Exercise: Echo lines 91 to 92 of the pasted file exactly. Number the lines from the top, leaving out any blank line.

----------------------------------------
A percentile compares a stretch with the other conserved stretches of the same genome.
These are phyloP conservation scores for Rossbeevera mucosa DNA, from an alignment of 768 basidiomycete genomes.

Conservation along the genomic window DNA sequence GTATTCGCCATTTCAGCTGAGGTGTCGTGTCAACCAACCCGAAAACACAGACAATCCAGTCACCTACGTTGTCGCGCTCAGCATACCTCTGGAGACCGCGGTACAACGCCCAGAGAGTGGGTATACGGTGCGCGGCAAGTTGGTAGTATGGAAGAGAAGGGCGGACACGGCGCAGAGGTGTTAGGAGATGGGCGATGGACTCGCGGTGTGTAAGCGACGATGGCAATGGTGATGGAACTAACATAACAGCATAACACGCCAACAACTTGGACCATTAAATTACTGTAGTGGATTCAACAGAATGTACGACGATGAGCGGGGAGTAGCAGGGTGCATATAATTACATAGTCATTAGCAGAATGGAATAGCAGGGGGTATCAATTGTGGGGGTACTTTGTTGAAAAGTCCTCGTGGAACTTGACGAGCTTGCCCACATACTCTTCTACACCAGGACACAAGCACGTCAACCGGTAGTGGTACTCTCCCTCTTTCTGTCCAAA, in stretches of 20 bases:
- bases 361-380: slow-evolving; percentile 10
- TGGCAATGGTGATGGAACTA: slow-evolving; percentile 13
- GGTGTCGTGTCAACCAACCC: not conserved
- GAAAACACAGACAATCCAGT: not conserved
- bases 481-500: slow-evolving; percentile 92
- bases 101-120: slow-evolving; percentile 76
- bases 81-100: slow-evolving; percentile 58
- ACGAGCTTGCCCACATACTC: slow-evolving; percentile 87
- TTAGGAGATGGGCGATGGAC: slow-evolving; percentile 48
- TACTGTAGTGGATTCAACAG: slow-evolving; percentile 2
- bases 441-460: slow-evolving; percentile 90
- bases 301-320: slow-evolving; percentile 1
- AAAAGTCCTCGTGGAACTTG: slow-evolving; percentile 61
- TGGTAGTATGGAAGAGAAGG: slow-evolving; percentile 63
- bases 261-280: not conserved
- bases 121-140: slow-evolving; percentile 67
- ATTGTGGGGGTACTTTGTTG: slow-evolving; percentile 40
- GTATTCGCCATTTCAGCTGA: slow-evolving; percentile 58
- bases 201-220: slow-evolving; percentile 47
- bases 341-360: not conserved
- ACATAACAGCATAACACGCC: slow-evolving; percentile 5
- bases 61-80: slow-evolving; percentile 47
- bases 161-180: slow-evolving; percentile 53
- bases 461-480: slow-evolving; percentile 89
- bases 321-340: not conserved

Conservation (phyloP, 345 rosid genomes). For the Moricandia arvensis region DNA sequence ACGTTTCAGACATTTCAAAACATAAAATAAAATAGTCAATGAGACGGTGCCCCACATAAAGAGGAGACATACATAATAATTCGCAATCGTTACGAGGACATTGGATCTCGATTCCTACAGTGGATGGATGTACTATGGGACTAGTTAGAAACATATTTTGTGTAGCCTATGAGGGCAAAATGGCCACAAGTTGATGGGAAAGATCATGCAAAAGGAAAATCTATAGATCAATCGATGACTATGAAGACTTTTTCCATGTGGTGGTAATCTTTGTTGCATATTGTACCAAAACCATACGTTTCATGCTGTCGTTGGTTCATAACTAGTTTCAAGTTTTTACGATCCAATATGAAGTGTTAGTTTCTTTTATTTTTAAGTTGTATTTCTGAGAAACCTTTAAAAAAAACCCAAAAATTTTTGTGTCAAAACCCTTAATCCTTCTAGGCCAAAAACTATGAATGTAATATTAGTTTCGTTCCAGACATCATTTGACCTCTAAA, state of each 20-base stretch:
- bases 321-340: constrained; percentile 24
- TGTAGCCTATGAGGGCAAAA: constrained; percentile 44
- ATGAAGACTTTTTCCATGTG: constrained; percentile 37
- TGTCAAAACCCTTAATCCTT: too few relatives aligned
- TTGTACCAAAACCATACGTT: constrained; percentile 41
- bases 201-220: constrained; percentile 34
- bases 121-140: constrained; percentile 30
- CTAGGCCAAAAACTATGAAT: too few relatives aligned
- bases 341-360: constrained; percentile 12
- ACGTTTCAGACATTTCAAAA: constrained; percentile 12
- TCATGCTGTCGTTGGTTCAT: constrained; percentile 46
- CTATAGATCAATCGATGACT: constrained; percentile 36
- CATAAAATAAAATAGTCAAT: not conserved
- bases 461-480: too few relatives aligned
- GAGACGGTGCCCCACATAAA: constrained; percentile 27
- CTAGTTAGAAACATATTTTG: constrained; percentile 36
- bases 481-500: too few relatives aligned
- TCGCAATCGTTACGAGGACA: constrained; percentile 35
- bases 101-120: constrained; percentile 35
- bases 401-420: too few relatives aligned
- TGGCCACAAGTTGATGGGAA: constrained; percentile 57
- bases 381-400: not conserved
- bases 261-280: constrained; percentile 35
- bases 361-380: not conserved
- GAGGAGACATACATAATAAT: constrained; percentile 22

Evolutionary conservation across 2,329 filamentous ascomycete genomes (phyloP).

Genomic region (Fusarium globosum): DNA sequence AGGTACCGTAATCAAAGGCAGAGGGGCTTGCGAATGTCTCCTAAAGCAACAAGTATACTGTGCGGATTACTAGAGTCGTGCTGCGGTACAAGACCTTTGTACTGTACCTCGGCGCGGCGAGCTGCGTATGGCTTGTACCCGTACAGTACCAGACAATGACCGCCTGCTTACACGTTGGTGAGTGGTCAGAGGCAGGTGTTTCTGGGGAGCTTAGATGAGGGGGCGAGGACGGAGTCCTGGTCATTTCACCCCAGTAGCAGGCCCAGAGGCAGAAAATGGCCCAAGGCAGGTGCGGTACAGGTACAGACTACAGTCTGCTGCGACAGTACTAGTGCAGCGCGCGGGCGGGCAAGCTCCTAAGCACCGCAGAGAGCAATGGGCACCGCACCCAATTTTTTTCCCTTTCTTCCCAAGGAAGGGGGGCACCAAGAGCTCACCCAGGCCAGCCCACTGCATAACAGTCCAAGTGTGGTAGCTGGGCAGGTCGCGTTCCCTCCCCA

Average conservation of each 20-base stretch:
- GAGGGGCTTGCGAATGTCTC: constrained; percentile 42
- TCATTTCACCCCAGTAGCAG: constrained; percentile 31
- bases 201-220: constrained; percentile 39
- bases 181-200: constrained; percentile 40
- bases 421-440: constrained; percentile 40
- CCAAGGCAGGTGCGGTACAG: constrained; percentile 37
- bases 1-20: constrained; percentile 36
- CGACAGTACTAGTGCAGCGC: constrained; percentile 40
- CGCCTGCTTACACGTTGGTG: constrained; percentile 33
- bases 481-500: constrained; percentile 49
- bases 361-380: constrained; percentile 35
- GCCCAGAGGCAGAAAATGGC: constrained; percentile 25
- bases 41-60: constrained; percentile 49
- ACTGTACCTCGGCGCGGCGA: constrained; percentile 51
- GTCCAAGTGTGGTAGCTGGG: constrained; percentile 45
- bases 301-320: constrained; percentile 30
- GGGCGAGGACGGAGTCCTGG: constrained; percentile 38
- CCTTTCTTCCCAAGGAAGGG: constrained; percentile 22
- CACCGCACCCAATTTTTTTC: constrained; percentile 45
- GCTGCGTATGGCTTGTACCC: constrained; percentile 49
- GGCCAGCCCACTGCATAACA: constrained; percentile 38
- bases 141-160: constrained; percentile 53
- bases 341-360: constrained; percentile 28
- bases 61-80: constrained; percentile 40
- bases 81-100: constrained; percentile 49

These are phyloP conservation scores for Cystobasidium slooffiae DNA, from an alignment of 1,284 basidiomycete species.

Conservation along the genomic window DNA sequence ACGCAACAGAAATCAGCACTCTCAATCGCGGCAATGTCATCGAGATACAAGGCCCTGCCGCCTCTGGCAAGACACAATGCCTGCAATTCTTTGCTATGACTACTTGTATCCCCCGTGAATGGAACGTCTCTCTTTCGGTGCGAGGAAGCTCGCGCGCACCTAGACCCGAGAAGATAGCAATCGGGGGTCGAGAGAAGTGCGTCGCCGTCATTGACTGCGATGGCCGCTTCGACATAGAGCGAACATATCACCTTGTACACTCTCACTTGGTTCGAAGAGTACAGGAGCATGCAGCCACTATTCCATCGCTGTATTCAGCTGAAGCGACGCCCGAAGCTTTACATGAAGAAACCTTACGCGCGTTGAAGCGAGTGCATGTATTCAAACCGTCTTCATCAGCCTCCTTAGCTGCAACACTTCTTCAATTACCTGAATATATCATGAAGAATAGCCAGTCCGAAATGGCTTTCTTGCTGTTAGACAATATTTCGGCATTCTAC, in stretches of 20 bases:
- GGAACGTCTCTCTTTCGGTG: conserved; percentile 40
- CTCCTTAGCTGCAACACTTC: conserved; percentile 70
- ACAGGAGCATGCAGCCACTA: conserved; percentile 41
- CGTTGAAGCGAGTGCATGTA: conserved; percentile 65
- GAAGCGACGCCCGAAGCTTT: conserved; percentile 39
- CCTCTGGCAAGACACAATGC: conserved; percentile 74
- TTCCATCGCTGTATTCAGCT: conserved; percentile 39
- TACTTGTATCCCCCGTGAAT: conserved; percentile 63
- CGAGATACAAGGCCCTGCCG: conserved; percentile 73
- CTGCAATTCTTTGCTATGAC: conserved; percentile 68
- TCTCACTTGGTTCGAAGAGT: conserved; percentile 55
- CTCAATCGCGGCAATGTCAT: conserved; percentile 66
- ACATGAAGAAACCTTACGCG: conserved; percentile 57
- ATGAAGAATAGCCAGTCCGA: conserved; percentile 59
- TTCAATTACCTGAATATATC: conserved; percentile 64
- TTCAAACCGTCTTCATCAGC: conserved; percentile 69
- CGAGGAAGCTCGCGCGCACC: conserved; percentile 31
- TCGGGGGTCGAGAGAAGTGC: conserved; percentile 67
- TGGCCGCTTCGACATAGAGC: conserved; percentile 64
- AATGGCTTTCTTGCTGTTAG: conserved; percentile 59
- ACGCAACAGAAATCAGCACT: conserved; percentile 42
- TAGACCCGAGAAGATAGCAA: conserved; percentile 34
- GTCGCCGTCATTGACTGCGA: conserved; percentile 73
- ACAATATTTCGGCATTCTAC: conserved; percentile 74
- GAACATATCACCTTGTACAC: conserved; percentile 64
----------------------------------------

- TTCCATCGCTGTATTCAGCT: conserved; percentile 39
- TACTTGTATCCCCCGTGAAT: conserved; percentile 63